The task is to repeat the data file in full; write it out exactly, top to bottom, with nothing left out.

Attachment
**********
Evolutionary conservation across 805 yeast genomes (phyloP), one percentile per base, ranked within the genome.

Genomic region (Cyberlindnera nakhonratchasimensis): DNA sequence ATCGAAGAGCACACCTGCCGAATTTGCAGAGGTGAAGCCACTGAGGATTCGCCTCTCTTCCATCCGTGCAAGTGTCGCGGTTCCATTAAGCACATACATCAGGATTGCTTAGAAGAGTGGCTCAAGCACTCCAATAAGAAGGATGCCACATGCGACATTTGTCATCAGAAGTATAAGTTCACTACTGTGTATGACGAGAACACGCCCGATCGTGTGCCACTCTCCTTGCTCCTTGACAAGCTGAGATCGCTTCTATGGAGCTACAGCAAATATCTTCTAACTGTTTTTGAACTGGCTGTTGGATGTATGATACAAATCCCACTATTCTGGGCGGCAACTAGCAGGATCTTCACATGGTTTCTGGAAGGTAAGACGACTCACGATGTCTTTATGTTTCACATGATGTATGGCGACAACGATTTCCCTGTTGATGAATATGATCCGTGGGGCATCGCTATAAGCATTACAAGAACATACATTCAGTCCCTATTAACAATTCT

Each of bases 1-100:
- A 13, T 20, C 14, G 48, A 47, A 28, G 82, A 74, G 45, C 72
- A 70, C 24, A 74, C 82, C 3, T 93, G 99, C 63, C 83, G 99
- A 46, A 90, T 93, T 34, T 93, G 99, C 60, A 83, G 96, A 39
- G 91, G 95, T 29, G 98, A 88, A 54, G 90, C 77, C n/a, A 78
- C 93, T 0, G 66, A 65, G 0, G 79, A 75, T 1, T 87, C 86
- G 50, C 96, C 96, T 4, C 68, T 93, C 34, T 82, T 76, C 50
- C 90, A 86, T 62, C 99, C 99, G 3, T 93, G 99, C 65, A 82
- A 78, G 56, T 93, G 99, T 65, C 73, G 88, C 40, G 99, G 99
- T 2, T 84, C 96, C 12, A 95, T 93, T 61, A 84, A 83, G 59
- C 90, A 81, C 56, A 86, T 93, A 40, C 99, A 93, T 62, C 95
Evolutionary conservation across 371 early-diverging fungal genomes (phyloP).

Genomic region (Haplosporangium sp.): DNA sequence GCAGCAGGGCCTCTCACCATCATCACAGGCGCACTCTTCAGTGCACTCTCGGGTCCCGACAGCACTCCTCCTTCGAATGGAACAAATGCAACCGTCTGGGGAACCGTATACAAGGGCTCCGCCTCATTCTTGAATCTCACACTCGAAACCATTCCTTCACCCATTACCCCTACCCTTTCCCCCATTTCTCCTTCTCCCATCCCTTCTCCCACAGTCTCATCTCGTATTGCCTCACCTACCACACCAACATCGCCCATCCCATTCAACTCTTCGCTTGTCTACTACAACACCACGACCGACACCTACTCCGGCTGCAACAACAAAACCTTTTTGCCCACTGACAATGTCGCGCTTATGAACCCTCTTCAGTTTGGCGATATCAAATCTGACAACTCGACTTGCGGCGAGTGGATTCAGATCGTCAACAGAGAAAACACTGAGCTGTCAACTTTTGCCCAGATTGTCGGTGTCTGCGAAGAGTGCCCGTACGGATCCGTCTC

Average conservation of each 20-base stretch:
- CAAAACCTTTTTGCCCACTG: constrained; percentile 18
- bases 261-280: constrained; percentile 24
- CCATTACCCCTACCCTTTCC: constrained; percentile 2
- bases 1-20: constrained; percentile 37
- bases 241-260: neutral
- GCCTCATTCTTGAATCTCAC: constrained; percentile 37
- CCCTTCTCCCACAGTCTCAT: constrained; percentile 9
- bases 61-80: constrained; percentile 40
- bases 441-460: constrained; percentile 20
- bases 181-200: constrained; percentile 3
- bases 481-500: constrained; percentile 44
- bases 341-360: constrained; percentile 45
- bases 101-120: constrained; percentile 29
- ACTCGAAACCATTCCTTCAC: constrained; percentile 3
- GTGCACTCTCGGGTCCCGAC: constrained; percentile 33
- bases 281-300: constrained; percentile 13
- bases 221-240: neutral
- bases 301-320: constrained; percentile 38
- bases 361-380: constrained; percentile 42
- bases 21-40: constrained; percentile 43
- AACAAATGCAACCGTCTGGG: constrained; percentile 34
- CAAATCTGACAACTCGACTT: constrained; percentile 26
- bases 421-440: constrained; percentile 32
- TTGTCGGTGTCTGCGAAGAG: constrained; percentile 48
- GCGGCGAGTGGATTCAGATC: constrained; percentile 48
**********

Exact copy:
Evolutionary conservation across 805 yeast genomes (phyloP), one percentile per base, ranked within the genome.

Genomic region (Cyberlindnera nakhonratchasimensis): DNA sequence ATCGAAGAGCACACCTGCCGAATTTGCAGAGGTGAAGCCACTGAGGATTCGCCTCTCTTCCATCCGTGCAAGTGTCGCGGTTCCATTAAGCACATACATCAGGATTGCTTAGAAGAGTGGCTCAAGCACTCCAATAAGAAGGATGCCACATGCGACATTTGTCATCAGAAGTATAAGTTCACTACTGTGTATGACGAGAACACGCCCGATCGTGTGCCACTCTCCTTGCTCCTTGACAAGCTGAGATCGCTTCTATGGAGCTACAGCAAATATCTTCTAACTGTTTTTGAACTGGCTGTTGGATGTATGATACAAATCCCACTATTCTGGGCGGCAACTAGCAGGATCTTCACATGGTTTCTGGAAGGTAAGACGACTCACGATGTCTTTATGTTTCACATGATGTATGGCGACAACGATTTCCCTGTTGATGAATATGATCCGTGGGGCATCGCTATAAGCATTACAAGAACATACATTCAGTCCCTATTAACAATTCT

Each of bases 1-100:
- A 13, T 20, C 14, G 48, A 47, A 28, G 82, A 74, G 45, C 72
- A 70, C 24, A 74, C 82, C 3, T 93, G 99, C 63, C 83, G 99
- A 46, A 90, T 93, T 34, T 93, G 99, C 60, A 83, G 96, A 39
- G 91, G 95, T 29, G 98, A 88, A 54, G 90, C 77, C n/a, A 78
- C 93, T 0, G 66, A 65, G 0, G 79, A 75, T 1, T 87, C 86
- G 50, C 96, C 96, T 4, C 68, T 93, C 34, T 82, T 76, C 50
- C 90, A 86, T 62, C 99, C 99, G 3, T 93, G 99, C 65, A 82
- A 78, G 56, T 93, G 99, T 65, C 73, G 88, C 40, G 99, G 99
- T 2, T 84, C 96, C 12, A 95, T 93, T 61, A 84, A 83, G 59
- C 90, A 81, C 56, A 86, T 93, A 40, C 99, A 93, T 62, C 95
Evolutionary conservation across 371 early-diverging fungal genomes (phyloP).

Genomic region (Haplosporangium sp.): DNA sequence GCAGCAGGGCCTCTCACCATCATCACAGGCGCACTCTTCAGTGCACTCTCGGGTCCCGACAGCACTCCTCCTTCGAATGGAACAAATGCAACCGTCTGGGGAACCGTATACAAGGGCTCCGCCTCATTCTTGAATCTCACACTCGAAACCATTCCTTCACCCATTACCCCTACCCTTTCCCCCATTTCTCCTTCTCCCATCCCTTCTCCCACAGTCTCATCTCGTATTGCCTCACCTACCACACCAACATCGCCCATCCCATTCAACTCTTCGCTTGTCTACTACAACACCACGACCGACACCTACTCCGGCTGCAACAACAAAACCTTTTTGCCCACTGACAATGTCGCGCTTATGAACCCTCTTCAGTTTGGCGATATCAAATCTGACAACTCGACTTGCGGCGAGTGGATTCAGATCGTCAACAGAGAAAACACTGAGCTGTCAACTTTTGCCCAGATTGTCGGTGTCTGCGAAGAGTGCCCGTACGGATCCGTCTC

Average conservation of each 20-base stretch:
- CAAAACCTTTTTGCCCACTG: constrained; percentile 18
- bases 261-280: constrained; percentile 24
- CCATTACCCCTACCCTTTCC: constrained; percentile 2
- bases 1-20: constrained; percentile 37
- bases 241-260: neutral
- GCCTCATTCTTGAATCTCAC: constrained; percentile 37
- CCCTTCTCCCACAGTCTCAT: constrained; percentile 9
- bases 61-80: constrained; percentile 40
- bases 441-460: constrained; percentile 20
- bases 181-200: constrained; percentile 3
- bases 481-500: constrained; percentile 44
- bases 341-360: constrained; percentile 45
- bases 101-120: constrained; percentile 29
- ACTCGAAACCATTCCTTCAC: constrained; percentile 3
- GTGCACTCTCGGGTCCCGAC: constrained; percentile 33
- bases 281-300: constrained; percentile 13
- bases 221-240: neutral
- bases 301-320: constrained; percentile 38
- bases 361-380: constrained; percentile 42
- bases 21-40: constrained; percentile 43
- AACAAATGCAACCGTCTGGG: constrained; percentile 34
- CAAATCTGACAACTCGACTT: constrained; percentile 26
- bases 421-440: constrained; percentile 32
- TTGTCGGTGTCTGCGAAGAG: constrained; percentile 48
- GCGGCGAGTGGATTCAGATC: constrained; percentile 48